This is basically what the Pareto Principle is all about. It’s also called the 80/20 Rule which states that 80% of the effects come from 20% of the causes. For example, I’m thinking about all my achievements in my entire life so far. 80% of what I’ve achieved so far came from only 20% of what I did in the past. For me, that 20% was getting and quitting my corporate career and also building a great relationship with my brother in law, who would later introduce me to online marketing. I apply this principle on a project basis as well as a daily basis. What is the 20% that I should focus on to give me 80% of the results? This ensures I don’t worry about little things like cleaning my desk or worrying about how I look while filming.

 

Maxwell also introduces us to the Eisenhower Matrix. This is similar to Stephen R. Covey’s Priority Table in his book The 7 Habits Of Highly Effective People.  However, while Covey’s table represents our priorities in terms of our life goal, Maxwell uses the Eisenhower Matrix just in terms of our job/ career goals as a leader. Hence the priorities are a little different. We are to prioritize Quadrant 1 – 4 activities in order. Refer to an example of Maxwell’s Eisenhower table below:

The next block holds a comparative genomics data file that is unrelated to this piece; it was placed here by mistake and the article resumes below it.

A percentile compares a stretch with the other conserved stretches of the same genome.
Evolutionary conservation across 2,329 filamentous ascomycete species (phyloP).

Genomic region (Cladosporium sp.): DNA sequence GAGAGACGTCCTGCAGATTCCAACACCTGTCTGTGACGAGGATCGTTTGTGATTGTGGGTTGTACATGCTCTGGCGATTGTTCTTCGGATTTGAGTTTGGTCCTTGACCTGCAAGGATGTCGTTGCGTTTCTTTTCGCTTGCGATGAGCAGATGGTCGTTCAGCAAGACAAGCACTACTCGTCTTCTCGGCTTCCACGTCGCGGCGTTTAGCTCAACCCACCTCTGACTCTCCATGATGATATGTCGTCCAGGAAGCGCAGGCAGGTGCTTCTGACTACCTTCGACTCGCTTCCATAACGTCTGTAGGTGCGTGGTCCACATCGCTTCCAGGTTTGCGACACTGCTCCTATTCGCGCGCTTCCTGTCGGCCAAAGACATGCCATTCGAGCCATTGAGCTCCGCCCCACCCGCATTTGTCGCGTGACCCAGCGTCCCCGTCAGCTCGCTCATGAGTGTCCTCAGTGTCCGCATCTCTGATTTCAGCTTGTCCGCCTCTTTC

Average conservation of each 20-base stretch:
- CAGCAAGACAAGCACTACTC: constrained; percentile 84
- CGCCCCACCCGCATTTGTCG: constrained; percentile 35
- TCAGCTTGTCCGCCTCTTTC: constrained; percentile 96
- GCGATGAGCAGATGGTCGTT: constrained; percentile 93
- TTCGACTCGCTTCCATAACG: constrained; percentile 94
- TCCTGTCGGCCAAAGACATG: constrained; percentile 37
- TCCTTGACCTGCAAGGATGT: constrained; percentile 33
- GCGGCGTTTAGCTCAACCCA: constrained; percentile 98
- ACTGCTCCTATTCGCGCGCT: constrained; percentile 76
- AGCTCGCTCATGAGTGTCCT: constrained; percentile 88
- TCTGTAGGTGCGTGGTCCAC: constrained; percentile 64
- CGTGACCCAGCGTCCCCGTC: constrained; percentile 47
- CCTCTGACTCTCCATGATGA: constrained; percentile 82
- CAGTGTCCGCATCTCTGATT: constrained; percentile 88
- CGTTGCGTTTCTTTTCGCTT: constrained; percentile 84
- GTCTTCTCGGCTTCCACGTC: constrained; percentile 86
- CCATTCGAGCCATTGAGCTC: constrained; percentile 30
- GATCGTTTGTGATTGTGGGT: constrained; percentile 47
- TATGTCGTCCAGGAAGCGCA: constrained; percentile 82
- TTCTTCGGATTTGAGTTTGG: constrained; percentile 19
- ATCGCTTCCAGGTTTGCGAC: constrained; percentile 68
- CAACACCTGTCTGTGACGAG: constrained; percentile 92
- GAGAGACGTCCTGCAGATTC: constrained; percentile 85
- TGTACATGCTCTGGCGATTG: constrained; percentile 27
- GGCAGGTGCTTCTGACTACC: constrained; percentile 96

High Urgency Low Urgency
High Importance Quadrant 1
Tackle these projects first
Quadrant 2
Set deadlines for completion, and get these projects worked into your daily routine.
Low Importance Quadrant 3
Find quick, efficient ways to get this work done without much personal involvement. If possible, delegate.
Quadrant 4
Busy repetitious work, such as filing. Stack it up and do it in half-hour segments every week or get someone else to do it.

And most of the times, the only reason we prioritize is due to emergencies and time deadlines. This is where Maxwell suggests using Parkinson’s Law to our advantage. Parkinson’s law is the idea that ‘work expands so as to fill the time available for its completion’. Which basically means if you have a project to do and you give yourself one day, you’ll complete it in one day. But if you give yourself one week, it’s not that there’s more work to do but the overwhelm, the stress and the second guessing will make it so that you need the entire week to complete it. Hence to make sure we don’t fall into this trap, we should set ourselves deadlines. In fact, this is also what the late Steve Jobs did with his team. He took deadlines slashed it in half and slashed it in half again to produce Apple’s world-class products.